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UK inflation reaches target set by Bank of England

UK inflation reaches target set by Bank of England

LONDON: UK inflation rates reached its targeted 2 per cent in February, official data showed Tuesday. According to the Office for National Statistics, consumer prices rose 0.3 per cent in February, thereby achieving the target set by the Bank of England for the first time since June 2005.

The annual rate of inflation was at 1.9 per cent both in December and January.

Economists felt there is a remote chance of the inflation going up in the coming months because of the phenomenal increase in energy charges.

However, going by the central bank’s own projections, the CPI annual rate is expected to be flat at 2 per cent through the next two years.

The bank forecasts could mean relatively robust GDP growth estimate — 2.7 per cent in 2006 and 3.1 per cent in 2007.

According to the ONS, the inflation went up for the first time in five months as retail stores stopped offering discounted prices on items such as books and furniture. Costs of recreation and culture, in which book prices are included, rose 0.8 per cent in the month, adding 0.2 percentage point to the annual index. Prices of furniture, furnishings and carpets gained 0.4 per cent, adding 0.02 percentage point. Computer games prices too were higher.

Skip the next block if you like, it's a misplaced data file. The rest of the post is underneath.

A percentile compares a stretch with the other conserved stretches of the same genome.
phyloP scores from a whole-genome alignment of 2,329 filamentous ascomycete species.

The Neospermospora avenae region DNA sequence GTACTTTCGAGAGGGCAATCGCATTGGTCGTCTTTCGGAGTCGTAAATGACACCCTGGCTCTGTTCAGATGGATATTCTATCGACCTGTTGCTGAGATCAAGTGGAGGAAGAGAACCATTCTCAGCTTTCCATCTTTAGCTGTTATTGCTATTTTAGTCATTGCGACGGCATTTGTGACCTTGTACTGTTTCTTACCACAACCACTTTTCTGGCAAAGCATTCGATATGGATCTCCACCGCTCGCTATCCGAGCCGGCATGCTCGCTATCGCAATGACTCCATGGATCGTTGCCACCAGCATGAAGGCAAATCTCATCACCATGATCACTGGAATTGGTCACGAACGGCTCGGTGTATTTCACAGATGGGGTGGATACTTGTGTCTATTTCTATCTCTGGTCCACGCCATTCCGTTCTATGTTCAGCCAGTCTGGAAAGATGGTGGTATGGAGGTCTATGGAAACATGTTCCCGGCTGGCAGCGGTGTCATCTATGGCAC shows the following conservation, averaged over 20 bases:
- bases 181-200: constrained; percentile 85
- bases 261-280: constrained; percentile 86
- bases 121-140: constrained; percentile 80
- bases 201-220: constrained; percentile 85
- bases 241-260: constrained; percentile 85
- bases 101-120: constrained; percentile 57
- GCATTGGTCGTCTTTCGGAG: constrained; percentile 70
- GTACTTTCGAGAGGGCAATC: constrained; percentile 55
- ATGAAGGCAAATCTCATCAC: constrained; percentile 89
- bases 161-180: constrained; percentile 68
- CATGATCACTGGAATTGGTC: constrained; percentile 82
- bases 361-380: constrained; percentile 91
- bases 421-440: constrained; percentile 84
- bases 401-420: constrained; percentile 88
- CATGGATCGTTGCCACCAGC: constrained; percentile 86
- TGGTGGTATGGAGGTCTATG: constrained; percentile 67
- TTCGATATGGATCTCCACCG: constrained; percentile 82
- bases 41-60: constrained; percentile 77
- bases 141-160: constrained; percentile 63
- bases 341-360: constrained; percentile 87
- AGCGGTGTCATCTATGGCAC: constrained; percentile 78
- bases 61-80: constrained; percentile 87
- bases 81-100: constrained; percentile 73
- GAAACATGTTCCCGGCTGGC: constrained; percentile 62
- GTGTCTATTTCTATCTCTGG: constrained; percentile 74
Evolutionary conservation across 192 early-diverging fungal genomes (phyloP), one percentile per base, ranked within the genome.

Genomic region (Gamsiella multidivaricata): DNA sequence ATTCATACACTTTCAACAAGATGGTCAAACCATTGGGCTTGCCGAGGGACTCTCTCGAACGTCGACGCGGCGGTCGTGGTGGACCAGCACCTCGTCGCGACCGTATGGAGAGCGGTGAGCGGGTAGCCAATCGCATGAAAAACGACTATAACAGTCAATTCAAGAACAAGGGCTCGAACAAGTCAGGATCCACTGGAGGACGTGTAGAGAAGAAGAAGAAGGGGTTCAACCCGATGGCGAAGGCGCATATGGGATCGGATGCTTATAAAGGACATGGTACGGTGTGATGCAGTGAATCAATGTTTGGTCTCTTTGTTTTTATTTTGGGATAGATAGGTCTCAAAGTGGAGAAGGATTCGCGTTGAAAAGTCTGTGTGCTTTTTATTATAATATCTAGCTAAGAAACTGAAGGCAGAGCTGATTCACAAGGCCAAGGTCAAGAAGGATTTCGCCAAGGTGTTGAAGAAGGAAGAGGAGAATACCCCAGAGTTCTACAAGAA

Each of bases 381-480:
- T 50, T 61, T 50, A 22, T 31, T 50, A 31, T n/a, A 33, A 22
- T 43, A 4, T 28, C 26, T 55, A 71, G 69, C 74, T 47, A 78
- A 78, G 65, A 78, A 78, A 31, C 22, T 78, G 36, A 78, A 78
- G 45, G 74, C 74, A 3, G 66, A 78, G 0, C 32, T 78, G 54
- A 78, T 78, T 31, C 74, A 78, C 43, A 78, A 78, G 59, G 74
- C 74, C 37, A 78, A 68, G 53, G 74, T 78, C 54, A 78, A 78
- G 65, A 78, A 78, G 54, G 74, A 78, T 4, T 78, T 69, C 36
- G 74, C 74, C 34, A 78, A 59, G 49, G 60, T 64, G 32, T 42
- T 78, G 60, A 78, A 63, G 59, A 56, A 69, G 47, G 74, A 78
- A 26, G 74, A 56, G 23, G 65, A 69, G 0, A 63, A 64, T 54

Despite the worries about the long-term impact of high energy prices, the increase in February rate was contained by a lower rate of increase in the price of petrol. The ONS said the average price for a litre of petrol rose by 0.4 pence in February compared to an increase of 0.6 pence per litre a year earlier.

Prices gained 0.3 per cent during February in housing, water, electricity, gas and other fuels, adding 0.01 percentage point to the annual index. Natural gas prices were 60 per cent higher on an average compared with February 2005, while crude oil gained 19 per cent in the past year, the ONS said.

Goods prices went up 0.6 per cent, compared with a 0.3 per cent increase the month before.

Inflation was curbed by a decline in air fares, falling 1.9 per cent in the month as the winter holiday season ended. That knocked 0.1 percentage point off the overall index.

The ONS expects the inflation to go up further in March as there have been increases in energy prices.

Meanwhile, a survey by the central bank showed that households’ inflation expectations increased in the past quarter — the median expectation for the inflation rate over the next 12 months rose to 2.6 per cent, from 2.2 per cent in a November survey.

The Retail Price Index, which includes housing costs, and which is used to determine pensions, wage claims and index-linked contracts, was up 2.4 per cent in February, unchanged on the previous month.

The ONS also said it would be publishing two new indices intended to track the impact of changes in indirect taxes on inflation. The CPIY is intended to measure movements in “underlying” prices, excluding price changes considered to be directly the result of changes in indirect taxation.

The other new index is CPI at constant tax rates (CPI-CT), which is an analytical tool to determine the contribution of tax changes to the overall CPI inflation figures.

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